Of the children: the first Anne died aged 2 years 6 months and was buried on 19th December 1790. The second Anne died as an infant was buried on 1st March 1797, James died on 4th June 1801 aged 17 and Elizabeth was buried on 24th May 1805. Henry and Mary’s son, Henry married Thirza Harper in St Marys Church, Newington, Southwark, London on 23rd April 1812. Thirza died on 16th April 1814 and Henry married again on 15th June 1814 at St Giles in the Fields, Holborn, London. His second wife was Mary Anne Burgess. Another son, Enoch married Elizabeth Roberts on 18th April 1815. Enoch became a cordwainer and remained living in Thornbury. Enoch died aged 35 and was buried on 11th May 1828. Click here to read more about Enoch Another son, George married Ann Morgan in Thornbury on 17th April 1827. Click here to read about George
We are not sure who owned and occupied the property for a long period. The 1840 Tithe Survey shows that the property, Plot 256 – house and garden, owned by Isaac Roberts and void. It was also unoccupied at the time of the 1841 census.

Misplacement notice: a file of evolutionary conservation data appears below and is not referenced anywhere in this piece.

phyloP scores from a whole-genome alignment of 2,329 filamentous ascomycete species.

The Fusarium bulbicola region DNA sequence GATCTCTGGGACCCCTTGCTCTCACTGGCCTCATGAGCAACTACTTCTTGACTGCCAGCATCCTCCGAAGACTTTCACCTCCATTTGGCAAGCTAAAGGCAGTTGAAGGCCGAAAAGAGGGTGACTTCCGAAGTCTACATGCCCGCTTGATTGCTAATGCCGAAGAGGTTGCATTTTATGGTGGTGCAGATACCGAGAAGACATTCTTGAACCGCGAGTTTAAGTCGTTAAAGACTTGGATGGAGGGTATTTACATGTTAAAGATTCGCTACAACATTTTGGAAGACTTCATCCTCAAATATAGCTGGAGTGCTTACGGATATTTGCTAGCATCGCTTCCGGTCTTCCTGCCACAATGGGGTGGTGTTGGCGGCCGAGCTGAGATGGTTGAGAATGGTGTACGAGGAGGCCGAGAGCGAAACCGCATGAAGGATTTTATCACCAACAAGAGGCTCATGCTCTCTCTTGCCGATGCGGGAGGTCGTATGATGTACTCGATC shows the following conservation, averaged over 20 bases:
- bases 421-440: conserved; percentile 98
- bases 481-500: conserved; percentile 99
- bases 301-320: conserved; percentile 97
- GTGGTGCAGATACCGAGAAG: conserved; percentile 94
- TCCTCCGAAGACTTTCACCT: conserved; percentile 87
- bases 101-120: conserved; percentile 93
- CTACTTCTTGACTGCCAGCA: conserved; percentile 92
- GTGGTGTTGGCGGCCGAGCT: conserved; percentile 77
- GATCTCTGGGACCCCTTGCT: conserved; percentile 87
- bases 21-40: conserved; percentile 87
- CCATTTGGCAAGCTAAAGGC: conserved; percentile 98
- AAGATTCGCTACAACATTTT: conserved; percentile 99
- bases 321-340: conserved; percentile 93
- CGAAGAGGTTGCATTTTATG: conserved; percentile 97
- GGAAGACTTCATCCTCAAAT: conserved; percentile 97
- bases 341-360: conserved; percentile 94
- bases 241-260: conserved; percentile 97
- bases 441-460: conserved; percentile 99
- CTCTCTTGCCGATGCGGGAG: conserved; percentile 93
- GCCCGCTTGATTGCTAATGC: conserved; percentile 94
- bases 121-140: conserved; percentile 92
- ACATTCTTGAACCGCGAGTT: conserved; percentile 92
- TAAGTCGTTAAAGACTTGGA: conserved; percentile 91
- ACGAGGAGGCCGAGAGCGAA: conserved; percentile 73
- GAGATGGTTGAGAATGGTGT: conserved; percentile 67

Isaac Roberts – we don’t know anything about Isaac except that the 1840 Tithe Survey shows he also owned the property next door at 8 The Plain and a row of six old cottages in the Gloucester Road. It says that Isaac was occupying one of the cottages, although it seems unlikely that he was actually living there. There is an earlier reference to an Isaac Roberts having occupied the must mill which was located in St John Street but we don’t know if this is same person. Isaac was also mentioned in various abstracts as being an occupant of 41 High Street.